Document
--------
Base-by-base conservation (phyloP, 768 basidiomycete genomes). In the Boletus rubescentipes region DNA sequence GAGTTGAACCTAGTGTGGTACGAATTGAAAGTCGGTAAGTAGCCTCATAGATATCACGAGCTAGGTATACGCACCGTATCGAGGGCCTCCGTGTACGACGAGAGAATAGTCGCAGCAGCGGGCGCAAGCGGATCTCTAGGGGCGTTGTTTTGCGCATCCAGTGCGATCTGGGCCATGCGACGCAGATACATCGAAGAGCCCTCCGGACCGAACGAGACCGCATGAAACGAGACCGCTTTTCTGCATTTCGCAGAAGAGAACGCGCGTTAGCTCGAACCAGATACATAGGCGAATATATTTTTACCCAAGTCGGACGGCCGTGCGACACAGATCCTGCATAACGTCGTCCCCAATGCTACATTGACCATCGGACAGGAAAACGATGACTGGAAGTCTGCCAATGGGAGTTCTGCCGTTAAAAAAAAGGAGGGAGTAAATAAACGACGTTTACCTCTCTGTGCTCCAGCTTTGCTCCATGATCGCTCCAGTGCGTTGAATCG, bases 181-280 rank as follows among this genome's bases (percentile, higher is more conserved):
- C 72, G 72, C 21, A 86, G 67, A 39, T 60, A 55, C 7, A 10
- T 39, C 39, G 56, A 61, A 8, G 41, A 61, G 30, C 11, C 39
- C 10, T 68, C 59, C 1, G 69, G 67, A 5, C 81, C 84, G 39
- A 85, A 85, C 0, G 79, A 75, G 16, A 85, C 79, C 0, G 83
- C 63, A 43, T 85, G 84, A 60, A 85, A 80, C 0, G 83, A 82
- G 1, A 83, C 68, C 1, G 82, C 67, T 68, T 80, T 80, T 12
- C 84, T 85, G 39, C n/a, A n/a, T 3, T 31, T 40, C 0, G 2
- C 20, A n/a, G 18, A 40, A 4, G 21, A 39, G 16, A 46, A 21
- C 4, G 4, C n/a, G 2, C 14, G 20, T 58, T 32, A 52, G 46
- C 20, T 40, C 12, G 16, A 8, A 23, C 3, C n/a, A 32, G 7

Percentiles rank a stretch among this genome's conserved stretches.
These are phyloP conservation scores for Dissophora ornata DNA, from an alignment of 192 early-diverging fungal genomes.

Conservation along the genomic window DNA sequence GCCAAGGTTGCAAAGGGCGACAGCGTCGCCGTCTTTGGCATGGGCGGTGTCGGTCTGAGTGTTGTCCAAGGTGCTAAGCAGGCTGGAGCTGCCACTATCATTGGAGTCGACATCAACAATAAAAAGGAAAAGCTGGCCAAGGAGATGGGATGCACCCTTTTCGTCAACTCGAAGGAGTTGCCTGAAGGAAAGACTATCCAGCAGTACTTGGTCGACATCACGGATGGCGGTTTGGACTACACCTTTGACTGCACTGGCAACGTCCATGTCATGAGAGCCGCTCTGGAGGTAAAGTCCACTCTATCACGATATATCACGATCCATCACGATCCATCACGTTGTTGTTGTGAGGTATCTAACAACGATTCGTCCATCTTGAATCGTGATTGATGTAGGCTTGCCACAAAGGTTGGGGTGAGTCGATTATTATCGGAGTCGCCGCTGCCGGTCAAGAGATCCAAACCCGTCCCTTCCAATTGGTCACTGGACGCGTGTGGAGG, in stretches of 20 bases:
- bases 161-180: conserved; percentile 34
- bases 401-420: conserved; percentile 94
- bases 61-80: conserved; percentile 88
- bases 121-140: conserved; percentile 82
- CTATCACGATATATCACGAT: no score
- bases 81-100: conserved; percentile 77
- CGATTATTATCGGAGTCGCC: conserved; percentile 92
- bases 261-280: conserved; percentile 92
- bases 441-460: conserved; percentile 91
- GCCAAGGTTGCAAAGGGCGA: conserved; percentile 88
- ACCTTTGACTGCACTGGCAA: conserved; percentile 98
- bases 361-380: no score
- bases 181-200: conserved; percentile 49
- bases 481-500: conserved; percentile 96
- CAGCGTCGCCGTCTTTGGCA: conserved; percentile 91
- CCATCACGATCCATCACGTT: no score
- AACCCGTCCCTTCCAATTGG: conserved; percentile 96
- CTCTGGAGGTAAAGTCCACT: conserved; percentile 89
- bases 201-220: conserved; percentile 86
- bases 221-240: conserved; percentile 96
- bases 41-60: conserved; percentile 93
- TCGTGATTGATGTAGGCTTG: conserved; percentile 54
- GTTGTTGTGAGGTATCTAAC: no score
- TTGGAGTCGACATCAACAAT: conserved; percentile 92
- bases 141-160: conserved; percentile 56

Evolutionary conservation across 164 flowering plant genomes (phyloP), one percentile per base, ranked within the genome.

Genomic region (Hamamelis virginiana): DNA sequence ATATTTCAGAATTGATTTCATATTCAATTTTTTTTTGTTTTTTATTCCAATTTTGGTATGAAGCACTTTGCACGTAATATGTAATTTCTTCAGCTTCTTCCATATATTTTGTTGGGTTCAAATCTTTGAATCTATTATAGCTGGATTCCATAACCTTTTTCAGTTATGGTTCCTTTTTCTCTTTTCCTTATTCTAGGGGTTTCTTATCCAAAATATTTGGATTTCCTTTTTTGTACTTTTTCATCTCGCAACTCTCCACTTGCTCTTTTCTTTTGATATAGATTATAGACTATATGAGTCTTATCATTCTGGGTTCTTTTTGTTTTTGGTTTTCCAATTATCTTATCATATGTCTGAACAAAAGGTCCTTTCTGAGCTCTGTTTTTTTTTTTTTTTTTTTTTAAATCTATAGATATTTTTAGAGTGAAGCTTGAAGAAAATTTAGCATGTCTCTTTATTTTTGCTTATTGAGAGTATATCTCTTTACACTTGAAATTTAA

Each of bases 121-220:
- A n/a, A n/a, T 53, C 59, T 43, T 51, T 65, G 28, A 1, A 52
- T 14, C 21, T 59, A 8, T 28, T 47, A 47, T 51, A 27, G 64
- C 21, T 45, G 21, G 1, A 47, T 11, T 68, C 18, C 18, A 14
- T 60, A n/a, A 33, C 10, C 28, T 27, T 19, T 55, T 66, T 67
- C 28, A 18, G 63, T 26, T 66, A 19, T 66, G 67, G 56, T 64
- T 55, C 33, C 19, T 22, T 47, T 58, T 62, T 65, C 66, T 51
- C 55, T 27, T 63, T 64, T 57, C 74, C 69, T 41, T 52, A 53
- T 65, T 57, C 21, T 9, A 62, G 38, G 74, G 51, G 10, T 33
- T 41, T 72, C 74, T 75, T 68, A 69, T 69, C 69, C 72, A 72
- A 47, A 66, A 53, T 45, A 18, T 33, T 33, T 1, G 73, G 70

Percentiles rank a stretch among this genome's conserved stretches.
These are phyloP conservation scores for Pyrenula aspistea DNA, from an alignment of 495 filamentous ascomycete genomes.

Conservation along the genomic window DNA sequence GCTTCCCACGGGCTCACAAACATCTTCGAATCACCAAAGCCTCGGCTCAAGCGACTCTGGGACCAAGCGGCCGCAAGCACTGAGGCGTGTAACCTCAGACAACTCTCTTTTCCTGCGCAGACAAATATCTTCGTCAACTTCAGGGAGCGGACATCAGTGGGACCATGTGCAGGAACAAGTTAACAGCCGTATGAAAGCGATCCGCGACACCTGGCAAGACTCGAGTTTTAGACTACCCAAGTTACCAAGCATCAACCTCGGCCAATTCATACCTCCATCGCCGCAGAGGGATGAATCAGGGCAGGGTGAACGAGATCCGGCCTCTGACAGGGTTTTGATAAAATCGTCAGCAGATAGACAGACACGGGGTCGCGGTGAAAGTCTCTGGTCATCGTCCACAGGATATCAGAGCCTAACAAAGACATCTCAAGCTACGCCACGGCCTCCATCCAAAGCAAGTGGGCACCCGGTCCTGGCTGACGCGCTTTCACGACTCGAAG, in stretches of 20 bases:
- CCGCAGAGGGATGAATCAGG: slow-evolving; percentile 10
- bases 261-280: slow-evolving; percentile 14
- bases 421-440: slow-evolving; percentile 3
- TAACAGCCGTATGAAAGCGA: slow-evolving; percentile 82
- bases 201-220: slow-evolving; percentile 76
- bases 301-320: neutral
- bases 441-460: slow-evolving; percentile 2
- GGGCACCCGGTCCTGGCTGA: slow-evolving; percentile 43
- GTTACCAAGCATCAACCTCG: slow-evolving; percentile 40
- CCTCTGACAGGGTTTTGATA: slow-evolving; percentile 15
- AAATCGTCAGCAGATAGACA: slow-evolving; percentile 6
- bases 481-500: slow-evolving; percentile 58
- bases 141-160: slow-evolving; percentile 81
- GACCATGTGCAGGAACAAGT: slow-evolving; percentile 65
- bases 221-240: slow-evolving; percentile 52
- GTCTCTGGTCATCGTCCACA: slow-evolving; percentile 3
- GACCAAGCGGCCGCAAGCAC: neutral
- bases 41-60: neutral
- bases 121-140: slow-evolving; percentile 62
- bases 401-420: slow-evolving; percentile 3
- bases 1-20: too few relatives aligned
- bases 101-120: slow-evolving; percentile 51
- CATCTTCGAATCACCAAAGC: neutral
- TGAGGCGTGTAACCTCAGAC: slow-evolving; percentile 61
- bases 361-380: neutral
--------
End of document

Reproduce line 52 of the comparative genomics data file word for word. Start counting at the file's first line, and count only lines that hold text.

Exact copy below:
- A 47, A 66, A 53, T 45, A 18, T 33, T 33, T 1, G 73, G 70